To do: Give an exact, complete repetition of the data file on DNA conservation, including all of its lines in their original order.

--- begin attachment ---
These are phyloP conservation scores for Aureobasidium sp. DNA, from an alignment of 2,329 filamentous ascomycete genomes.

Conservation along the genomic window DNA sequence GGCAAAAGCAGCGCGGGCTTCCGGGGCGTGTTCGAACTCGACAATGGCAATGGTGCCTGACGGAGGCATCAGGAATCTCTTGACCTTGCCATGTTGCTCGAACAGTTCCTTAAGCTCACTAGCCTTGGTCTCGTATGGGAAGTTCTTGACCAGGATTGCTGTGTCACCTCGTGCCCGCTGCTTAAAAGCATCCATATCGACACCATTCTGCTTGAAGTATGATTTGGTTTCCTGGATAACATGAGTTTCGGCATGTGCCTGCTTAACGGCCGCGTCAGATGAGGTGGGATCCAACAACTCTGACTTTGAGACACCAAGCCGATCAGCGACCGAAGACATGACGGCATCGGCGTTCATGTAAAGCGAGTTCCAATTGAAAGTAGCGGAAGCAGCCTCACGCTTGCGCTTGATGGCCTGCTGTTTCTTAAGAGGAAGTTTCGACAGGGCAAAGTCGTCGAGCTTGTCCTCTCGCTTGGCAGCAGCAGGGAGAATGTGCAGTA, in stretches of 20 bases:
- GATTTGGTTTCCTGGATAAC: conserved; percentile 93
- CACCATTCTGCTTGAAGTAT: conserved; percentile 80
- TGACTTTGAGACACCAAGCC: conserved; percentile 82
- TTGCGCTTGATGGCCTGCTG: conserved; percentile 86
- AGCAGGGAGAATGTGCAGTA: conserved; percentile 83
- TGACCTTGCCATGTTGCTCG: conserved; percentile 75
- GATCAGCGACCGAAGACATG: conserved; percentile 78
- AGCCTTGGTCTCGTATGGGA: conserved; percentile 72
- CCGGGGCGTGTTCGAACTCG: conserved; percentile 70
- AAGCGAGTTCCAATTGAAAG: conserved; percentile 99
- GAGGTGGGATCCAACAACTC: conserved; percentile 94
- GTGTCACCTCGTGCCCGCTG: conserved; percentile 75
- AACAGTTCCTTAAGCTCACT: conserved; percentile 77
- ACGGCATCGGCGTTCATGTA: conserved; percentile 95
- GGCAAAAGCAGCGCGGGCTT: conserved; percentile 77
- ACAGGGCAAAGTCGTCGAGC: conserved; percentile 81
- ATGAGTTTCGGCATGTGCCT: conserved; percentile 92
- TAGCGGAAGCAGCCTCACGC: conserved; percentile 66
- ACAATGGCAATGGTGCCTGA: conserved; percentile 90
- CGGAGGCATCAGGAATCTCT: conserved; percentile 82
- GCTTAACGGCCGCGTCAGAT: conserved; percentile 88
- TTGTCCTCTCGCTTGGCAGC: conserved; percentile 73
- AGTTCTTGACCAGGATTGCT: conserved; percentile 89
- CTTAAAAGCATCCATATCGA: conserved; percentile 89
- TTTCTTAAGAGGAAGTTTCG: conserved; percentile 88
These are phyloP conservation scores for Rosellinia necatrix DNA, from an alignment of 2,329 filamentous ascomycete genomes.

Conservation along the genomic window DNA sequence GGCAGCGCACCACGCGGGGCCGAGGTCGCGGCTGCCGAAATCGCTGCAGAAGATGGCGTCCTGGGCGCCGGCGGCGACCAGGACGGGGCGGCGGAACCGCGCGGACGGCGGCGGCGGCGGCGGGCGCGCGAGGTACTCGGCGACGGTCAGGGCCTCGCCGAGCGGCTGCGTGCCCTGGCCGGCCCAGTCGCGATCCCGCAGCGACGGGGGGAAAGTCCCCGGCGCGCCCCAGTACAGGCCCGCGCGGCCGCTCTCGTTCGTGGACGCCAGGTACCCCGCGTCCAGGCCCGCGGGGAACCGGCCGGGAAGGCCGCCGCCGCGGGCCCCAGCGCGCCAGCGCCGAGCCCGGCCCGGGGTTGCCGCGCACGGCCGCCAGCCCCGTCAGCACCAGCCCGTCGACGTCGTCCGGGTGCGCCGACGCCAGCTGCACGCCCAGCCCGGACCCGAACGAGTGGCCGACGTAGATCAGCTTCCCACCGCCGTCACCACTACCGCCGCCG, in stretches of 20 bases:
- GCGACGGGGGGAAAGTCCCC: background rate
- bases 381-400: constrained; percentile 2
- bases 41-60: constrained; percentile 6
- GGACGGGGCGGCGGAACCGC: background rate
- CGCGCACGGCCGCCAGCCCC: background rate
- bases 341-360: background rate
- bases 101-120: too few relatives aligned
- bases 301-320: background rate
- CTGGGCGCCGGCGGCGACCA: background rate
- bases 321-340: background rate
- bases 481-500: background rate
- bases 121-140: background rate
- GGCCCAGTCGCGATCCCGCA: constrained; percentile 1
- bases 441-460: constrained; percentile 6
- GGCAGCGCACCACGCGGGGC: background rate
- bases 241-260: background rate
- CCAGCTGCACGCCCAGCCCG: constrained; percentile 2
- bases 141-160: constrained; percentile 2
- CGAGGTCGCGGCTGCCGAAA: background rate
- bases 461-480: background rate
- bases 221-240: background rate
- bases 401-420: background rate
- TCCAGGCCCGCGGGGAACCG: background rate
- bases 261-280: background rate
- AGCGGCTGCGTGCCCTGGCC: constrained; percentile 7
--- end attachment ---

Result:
These are phyloP conservation scores for Aureobasidium sp. DNA, from an alignment of 2,329 filamentous ascomycete genomes.

Conservation along the genomic window DNA sequence GGCAAAAGCAGCGCGGGCTTCCGGGGCGTGTTCGAACTCGACAATGGCAATGGTGCCTGACGGAGGCATCAGGAATCTCTTGACCTTGCCATGTTGCTCGAACAGTTCCTTAAGCTCACTAGCCTTGGTCTCGTATGGGAAGTTCTTGACCAGGATTGCTGTGTCACCTCGTGCCCGCTGCTTAAAAGCATCCATATCGACACCATTCTGCTTGAAGTATGATTTGGTTTCCTGGATAACATGAGTTTCGGCATGTGCCTGCTTAACGGCCGCGTCAGATGAGGTGGGATCCAACAACTCTGACTTTGAGACACCAAGCCGATCAGCGACCGAAGACATGACGGCATCGGCGTTCATGTAAAGCGAGTTCCAATTGAAAGTAGCGGAAGCAGCCTCACGCTTGCGCTTGATGGCCTGCTGTTTCTTAAGAGGAAGTTTCGACAGGGCAAAGTCGTCGAGCTTGTCCTCTCGCTTGGCAGCAGCAGGGAGAATGTGCAGTA, in stretches of 20 bases:
- GATTTGGTTTCCTGGATAAC: conserved; percentile 93
- CACCATTCTGCTTGAAGTAT: conserved; percentile 80
- TGACTTTGAGACACCAAGCC: conserved; percentile 82
- TTGCGCTTGATGGCCTGCTG: conserved; percentile 86
- AGCAGGGAGAATGTGCAGTA: conserved; percentile 83
- TGACCTTGCCATGTTGCTCG: conserved; percentile 75
- GATCAGCGACCGAAGACATG: conserved; percentile 78
- AGCCTTGGTCTCGTATGGGA: conserved; percentile 72
- CCGGGGCGTGTTCGAACTCG: conserved; percentile 70
- AAGCGAGTTCCAATTGAAAG: conserved; percentile 99
- GAGGTGGGATCCAACAACTC: conserved; percentile 94
- GTGTCACCTCGTGCCCGCTG: conserved; percentile 75
- AACAGTTCCTTAAGCTCACT: conserved; percentile 77
- ACGGCATCGGCGTTCATGTA: conserved; percentile 95
- GGCAAAAGCAGCGCGGGCTT: conserved; percentile 77
- ACAGGGCAAAGTCGTCGAGC: conserved; percentile 81
- ATGAGTTTCGGCATGTGCCT: conserved; percentile 92
- TAGCGGAAGCAGCCTCACGC: conserved; percentile 66
- ACAATGGCAATGGTGCCTGA: conserved; percentile 90
- CGGAGGCATCAGGAATCTCT: conserved; percentile 82
- GCTTAACGGCCGCGTCAGAT: conserved; percentile 88
- TTGTCCTCTCGCTTGGCAGC: conserved; percentile 73
- AGTTCTTGACCAGGATTGCT: conserved; percentile 89
- CTTAAAAGCATCCATATCGA: conserved; percentile 89
- TTTCTTAAGAGGAAGTTTCG: conserved; percentile 88
These are phyloP conservation scores for Rosellinia necatrix DNA, from an alignment of 2,329 filamentous ascomycete genomes.

Conservation along the genomic window DNA sequence GGCAGCGCACCACGCGGGGCCGAGGTCGCGGCTGCCGAAATCGCTGCAGAAGATGGCGTCCTGGGCGCCGGCGGCGACCAGGACGGGGCGGCGGAACCGCGCGGACGGCGGCGGCGGCGGCGGGCGCGCGAGGTACTCGGCGACGGTCAGGGCCTCGCCGAGCGGCTGCGTGCCCTGGCCGGCCCAGTCGCGATCCCGCAGCGACGGGGGGAAAGTCCCCGGCGCGCCCCAGTACAGGCCCGCGCGGCCGCTCTCGTTCGTGGACGCCAGGTACCCCGCGTCCAGGCCCGCGGGGAACCGGCCGGGAAGGCCGCCGCCGCGGGCCCCAGCGCGCCAGCGCCGAGCCCGGCCCGGGGTTGCCGCGCACGGCCGCCAGCCCCGTCAGCACCAGCCCGTCGACGTCGTCCGGGTGCGCCGACGCCAGCTGCACGCCCAGCCCGGACCCGAACGAGTGGCCGACGTAGATCAGCTTCCCACCGCCGTCACCACTACCGCCGCCG, in stretches of 20 bases:
- GCGACGGGGGGAAAGTCCCC: background rate
- bases 381-400: constrained; percentile 2
- bases 41-60: constrained; percentile 6
- GGACGGGGCGGCGGAACCGC: background rate
- CGCGCACGGCCGCCAGCCCC: background rate
- bases 341-360: background rate
- bases 101-120: too few relatives aligned
- bases 301-320: background rate
- CTGGGCGCCGGCGGCGACCA: background rate
- bases 321-340: background rate
- bases 481-500: background rate
- bases 121-140: background rate
- GGCCCAGTCGCGATCCCGCA: constrained; percentile 1
- bases 441-460: constrained; percentile 6
- GGCAGCGCACCACGCGGGGC: background rate
- bases 241-260: background rate
- CCAGCTGCACGCCCAGCCCG: constrained; percentile 2
- bases 141-160: constrained; percentile 2
- CGAGGTCGCGGCTGCCGAAA: background rate
- bases 461-480: background rate
- bases 221-240: background rate
- bases 401-420: background rate
- TCCAGGCCCGCGGGGAACCG: background rate
- bases 261-280: background rate
- AGCGGCTGCGTGCCCTGGCC: constrained; percentile 7